Offender profiling (or “criminal profiling”) dates back to Dr. Thomas Bond who tried to aid Scotland Yard in the search for Jack the Ripper. It was used in the United States to help capture George Metesky, aka “The Mad Bomber”. Now it’s widely used by law enforcement and is a common feature in movies and television.
With the professionalization of police work beginning in the mid-19th Century scientific methods and disciplines were incorporated into police investigations. This included the use of behavioral sciences and data analysis.
The first use of profiling was to identify and capture specific criminals. Then somebody got the bright idea to use existing data on crimes and criminals to predict future criminal behavior. Then you can tell the cops when and where to patrol and who to look for.
In the mid 1980’s the crack cocaine epidemic started. George H. W. Bush gave a speech while holding a bag of confiscated crack. Congress authorized big bucks to deal with this new front in the War on Drugs™. The DEA led our nation’s law enforcement agencies in attacking this horrible scourge.
When Prohibition was enacted in 1920 it provided a huge economic opportunity for anyone willing to smuggle and sell alcohol. Local gangs in Irish, Jewish and especially Italian neighborhoods were the best positioned to take advantage of that opportunity.
Just as with Prohibition the crack epidemic brought with it huge illegal windfalls and violent “turf” wars between competing gangs. Typically, the most violent and ruthless gangs prevailed.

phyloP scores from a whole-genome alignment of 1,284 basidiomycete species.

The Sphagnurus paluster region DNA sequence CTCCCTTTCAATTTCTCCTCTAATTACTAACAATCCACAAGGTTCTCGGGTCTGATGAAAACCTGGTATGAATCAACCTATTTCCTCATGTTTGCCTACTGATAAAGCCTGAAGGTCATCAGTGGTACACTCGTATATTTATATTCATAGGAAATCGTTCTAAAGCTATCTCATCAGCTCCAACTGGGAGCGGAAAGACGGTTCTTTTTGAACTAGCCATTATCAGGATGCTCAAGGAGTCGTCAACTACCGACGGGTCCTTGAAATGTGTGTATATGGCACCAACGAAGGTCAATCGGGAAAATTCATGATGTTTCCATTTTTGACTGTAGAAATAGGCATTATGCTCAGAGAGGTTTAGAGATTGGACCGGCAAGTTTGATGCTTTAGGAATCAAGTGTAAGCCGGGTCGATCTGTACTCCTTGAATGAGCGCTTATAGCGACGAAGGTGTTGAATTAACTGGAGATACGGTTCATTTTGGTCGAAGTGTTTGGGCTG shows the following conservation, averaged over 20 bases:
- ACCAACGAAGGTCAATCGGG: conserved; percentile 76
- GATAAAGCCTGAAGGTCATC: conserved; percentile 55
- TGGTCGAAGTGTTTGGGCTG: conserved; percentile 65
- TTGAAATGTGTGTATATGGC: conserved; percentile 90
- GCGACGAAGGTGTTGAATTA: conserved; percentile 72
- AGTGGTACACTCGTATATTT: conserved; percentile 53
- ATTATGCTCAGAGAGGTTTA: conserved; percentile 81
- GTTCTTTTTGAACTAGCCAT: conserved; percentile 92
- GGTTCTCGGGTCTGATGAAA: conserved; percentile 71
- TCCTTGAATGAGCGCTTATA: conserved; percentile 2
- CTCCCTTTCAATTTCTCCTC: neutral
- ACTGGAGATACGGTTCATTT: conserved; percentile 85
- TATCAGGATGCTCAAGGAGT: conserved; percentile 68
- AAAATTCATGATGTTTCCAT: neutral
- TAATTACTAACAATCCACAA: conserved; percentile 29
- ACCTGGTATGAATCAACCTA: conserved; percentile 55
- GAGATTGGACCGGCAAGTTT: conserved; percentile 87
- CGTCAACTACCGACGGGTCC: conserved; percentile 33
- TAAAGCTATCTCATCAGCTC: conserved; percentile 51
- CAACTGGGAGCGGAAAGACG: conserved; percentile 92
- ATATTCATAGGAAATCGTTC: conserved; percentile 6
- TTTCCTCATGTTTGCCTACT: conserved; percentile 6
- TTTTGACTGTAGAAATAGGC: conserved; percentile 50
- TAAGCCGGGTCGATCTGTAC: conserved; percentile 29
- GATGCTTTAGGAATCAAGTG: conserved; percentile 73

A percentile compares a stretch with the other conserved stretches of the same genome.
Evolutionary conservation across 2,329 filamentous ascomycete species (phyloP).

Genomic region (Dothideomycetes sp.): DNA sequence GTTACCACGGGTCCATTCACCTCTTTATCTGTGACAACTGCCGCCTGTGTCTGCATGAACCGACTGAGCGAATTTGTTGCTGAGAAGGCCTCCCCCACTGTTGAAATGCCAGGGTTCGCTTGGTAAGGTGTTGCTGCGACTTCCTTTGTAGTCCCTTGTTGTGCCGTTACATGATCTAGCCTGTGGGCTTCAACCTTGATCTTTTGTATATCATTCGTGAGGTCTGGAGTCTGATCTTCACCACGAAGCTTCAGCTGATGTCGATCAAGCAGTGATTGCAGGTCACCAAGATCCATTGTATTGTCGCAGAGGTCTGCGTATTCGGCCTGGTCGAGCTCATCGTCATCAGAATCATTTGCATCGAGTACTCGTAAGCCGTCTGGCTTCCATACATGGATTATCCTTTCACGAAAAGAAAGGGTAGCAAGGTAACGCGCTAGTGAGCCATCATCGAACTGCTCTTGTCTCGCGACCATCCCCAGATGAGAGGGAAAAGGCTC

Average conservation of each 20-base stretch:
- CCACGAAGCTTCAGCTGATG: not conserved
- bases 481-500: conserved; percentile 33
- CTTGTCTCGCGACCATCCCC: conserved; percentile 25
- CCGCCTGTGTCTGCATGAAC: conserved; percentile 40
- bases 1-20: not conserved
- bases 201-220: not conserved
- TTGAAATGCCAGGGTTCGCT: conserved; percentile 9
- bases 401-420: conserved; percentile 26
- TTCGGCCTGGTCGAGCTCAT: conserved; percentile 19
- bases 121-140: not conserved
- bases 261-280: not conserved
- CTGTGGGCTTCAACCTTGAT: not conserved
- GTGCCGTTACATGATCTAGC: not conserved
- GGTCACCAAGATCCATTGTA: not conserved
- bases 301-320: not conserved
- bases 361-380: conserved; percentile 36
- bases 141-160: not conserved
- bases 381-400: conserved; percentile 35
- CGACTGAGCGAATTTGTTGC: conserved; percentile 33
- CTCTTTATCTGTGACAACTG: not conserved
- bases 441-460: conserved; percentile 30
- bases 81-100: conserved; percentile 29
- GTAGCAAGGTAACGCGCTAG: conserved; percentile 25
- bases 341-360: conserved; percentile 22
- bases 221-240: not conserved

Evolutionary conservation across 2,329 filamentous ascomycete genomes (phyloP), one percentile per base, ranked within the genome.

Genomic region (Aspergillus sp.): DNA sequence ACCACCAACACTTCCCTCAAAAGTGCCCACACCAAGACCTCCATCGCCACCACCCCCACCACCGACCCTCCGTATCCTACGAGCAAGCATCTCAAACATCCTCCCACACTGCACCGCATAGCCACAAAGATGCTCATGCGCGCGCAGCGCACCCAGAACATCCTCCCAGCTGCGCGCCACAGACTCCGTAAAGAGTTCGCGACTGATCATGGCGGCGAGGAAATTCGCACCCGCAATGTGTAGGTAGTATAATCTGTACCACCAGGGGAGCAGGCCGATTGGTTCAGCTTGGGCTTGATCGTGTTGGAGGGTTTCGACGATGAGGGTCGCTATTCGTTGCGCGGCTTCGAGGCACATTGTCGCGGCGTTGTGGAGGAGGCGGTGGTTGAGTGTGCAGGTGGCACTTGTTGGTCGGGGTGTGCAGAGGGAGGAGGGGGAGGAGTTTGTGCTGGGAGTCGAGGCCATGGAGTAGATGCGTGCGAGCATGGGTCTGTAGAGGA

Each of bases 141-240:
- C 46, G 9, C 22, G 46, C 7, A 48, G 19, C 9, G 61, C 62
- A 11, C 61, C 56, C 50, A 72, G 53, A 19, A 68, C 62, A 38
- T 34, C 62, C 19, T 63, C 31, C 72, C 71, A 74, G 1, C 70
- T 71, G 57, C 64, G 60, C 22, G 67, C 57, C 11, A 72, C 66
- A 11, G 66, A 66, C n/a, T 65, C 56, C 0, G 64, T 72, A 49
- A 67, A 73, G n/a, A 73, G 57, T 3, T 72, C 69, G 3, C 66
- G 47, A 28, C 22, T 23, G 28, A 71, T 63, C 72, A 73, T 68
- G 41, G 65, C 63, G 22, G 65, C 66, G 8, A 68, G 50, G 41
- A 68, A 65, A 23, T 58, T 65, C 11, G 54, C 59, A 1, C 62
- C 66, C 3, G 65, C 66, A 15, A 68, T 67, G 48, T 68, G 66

When the crack epidemic started it was the black and Hispanic gangs that were primarily involved in the importation, distribution and sale of cocaine. Major importation routes went through south Florida, Texas and California and then used airlines and interstate highways to distribute the drug throughout the United States. large amounts of illegal cash were brought back via the same routes.
The DEA took note of this and prepared “drug courier profiles” to aid local law enforcement in spotting and interdicting these criminals. These profiles mentioned race as one of many factors to look for. These factors were supposed to be used in determining probable cause to search.
But race was never intended to be the sole factor and the undisputable fact that most drug couriers were young black and Hispanic males does not mean that most black and Hispanic males were drug couriers. The misapplication (or over-application) of race as part of profiling drug couriers led to accusations that the police were engaged in “racial profiling”.
A new meme was born.
Nowadays when someone says “That’s profiling!” what they really mean is “That’s racist!” Sometimes they are correct. But quite often they are not.
Data can be very malleable. That is where the expression “massage the data” comes from. That is why it is difficult to find “hard” data on racial profiling.
There is data that indicates that traffic cops stop people of color in numbers disproportionate to their share of the general population. Is that proof that racial profiling is taking place?
Maybe. Or maybe not.
Cops tend to patrol high crime areas more frequently than low crime areas. This means they will see more violations in high crime areas simply because they patrol there more often. High crime areas tend to be low-income areas. People with low-incomes are more likely to drive older vehicles with mechanical defects. They are also more likely to have expired registrations but they are less likely to have insurance.
Last but not least, low income areas tend to have disproportionate numbers of people of color. So even without racism you should expect disproportionate numbers of people of color getting stopped by the cops.
Did George Zimmerman “profile” Trayvon Martin? I can’t say because I can’t read minds. On the other hand I don’t see any evidence of racial profiling.
But what if he did?
What if George Zimmerman was 100% completely wrong to be suspicious of Trayvon Martin? What difference does it make to his guilt or innocence?
Trayvon Martin is dead because he attacked an armed man. Nothing that Zimmerman did justified that attack.
The jury agreed with me.